Report Highlights Differences in How Employers and Employees View DEI
There is an association between the impact of diversity, equity, and inclusion (DEI) strategies and the job satisfaction of foodservice workers. What’s more, there is a difference between a company’s perceptions of its DEI effectiveness and its employees’ actual experiences. It’s all included in a new report by the National Restaurant Association.
When asked about the current profile of diversity in the foodservice industry, individuals typically reported differently than the enterprise. That says businesses may perceive an environment of diversity that is different than what is experienced by employees. If left unchecked, this has the potential to minimize the experience of historically marginalized communities; limit an organization’s ability to recognize the need for a more diverse workforce and change recruiting policies accordingly; and create an environment for turnover. Key findings include:
- Enterprise-level reporting of gender demographics is different than individual employee reporting. Enterprises underreport the percentage of female employees and overreport the representation of non-binary/non-conforming employees compared with how employees self-report (55% of individuals identify as female, enterprises report 35%; 1% of individuals identify as non-binary/non-conforming, enterprises report 18%).
- A greater percentage of individual employees self-identify as Hispanic, Black/African American, and other races than enterprises report.
- Enterprises reported a higher representation of people with disabilities than individuals indicated; 16% of individual employees self-reported having a disability, while enterprises report 34%.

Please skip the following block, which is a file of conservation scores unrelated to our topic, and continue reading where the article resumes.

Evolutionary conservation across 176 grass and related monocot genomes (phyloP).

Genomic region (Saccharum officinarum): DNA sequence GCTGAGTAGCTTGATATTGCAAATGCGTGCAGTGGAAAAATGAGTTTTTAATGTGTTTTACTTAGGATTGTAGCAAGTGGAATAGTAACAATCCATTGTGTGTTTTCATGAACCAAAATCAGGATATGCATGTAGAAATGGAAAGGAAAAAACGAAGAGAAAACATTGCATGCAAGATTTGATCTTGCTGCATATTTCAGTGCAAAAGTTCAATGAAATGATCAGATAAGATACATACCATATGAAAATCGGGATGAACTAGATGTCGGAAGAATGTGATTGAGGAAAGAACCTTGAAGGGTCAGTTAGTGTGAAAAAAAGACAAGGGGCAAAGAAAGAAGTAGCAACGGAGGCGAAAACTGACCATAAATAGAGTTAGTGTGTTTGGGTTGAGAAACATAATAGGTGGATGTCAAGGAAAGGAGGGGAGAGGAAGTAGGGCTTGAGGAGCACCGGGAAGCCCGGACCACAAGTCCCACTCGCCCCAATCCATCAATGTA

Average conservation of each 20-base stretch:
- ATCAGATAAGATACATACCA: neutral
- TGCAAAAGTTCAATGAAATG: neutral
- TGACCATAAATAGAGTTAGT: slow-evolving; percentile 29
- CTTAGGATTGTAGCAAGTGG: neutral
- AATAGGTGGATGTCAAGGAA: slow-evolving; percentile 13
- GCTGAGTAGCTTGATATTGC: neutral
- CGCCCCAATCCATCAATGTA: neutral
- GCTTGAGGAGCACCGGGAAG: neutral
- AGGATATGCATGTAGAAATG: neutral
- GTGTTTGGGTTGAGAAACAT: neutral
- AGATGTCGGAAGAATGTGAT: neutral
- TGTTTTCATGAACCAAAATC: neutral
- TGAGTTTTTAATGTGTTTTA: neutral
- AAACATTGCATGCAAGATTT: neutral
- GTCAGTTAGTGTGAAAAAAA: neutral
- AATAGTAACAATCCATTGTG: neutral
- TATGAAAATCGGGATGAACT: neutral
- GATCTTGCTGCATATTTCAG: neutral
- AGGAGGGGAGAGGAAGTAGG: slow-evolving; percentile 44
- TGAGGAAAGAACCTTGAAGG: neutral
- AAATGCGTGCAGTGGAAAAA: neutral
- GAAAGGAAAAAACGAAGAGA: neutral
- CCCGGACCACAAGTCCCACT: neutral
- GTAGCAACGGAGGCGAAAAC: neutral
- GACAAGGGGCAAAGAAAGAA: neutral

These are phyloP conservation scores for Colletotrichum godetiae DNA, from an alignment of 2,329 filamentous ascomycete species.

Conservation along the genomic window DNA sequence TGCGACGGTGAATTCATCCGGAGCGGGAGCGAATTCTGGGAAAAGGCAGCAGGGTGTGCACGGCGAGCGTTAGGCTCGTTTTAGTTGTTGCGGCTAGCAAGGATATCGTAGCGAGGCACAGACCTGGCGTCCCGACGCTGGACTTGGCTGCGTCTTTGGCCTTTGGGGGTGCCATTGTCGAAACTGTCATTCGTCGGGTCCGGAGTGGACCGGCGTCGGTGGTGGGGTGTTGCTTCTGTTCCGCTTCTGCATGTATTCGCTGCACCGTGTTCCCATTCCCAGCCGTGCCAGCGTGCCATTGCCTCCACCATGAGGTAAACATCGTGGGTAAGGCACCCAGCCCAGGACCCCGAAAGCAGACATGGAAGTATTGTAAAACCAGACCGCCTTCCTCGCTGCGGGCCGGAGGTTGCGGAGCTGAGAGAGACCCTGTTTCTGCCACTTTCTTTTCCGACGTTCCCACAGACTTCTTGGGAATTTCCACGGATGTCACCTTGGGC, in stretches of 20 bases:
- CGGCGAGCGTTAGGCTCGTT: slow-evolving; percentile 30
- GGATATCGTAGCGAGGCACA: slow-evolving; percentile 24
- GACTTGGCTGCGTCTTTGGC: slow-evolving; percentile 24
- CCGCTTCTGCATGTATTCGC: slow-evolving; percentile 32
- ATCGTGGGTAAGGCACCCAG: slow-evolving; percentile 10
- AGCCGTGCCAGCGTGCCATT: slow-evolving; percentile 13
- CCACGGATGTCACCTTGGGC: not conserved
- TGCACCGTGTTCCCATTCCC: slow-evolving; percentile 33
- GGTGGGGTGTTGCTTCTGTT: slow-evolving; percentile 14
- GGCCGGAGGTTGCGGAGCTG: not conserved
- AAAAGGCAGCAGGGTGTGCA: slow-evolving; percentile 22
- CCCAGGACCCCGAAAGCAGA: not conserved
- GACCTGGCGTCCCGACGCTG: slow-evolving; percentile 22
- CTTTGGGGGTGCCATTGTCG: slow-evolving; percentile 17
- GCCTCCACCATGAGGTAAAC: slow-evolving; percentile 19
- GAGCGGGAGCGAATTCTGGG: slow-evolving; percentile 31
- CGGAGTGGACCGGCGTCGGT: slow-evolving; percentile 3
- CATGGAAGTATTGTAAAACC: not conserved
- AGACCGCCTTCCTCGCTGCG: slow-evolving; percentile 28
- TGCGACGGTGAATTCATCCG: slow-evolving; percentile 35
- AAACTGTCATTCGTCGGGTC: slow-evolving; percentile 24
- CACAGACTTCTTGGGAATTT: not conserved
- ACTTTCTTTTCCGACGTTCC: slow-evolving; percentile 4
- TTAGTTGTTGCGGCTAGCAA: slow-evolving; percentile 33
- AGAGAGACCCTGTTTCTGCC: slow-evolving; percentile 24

Enterprises generally believe they have created work environments that support DEI, yet awareness of those policies is often weak among current employees, and even more so among former employees. This can lead employees to believe that DEI is not a strategic priority, which can ultimately lead to a lack of job satisfaction and higher turnover. Key findings include:
- 92% of enterprises report having dedicated DEI initiatives, however there is limited awareness of those policies among employees. For example, 78% of enterprises reported having employee diversity training or awareness events, while only 48% of current employees and 34% former employees reported receiving this training.
- 73% of enterprises believe that a diverse workforce improves a company’s innovation, yet 54% of enterprises believe that money spent on diversity programs is not having a noticeable impact.
- 58% of enterprises believe that they provide adequate DEI training.
- 30% of current employees and 14% of former employees believe the diversity programs in place at their restaurants have a positive impact on the workplace.
The research was a collaboration between the National Restaurant Association, the National Restaurant Association Educational Foundation (NRAEF), the Multicultural Foodservice & Hospitality Alliance (MFHA), and Cornell University Nolan School of Hotel Administration.
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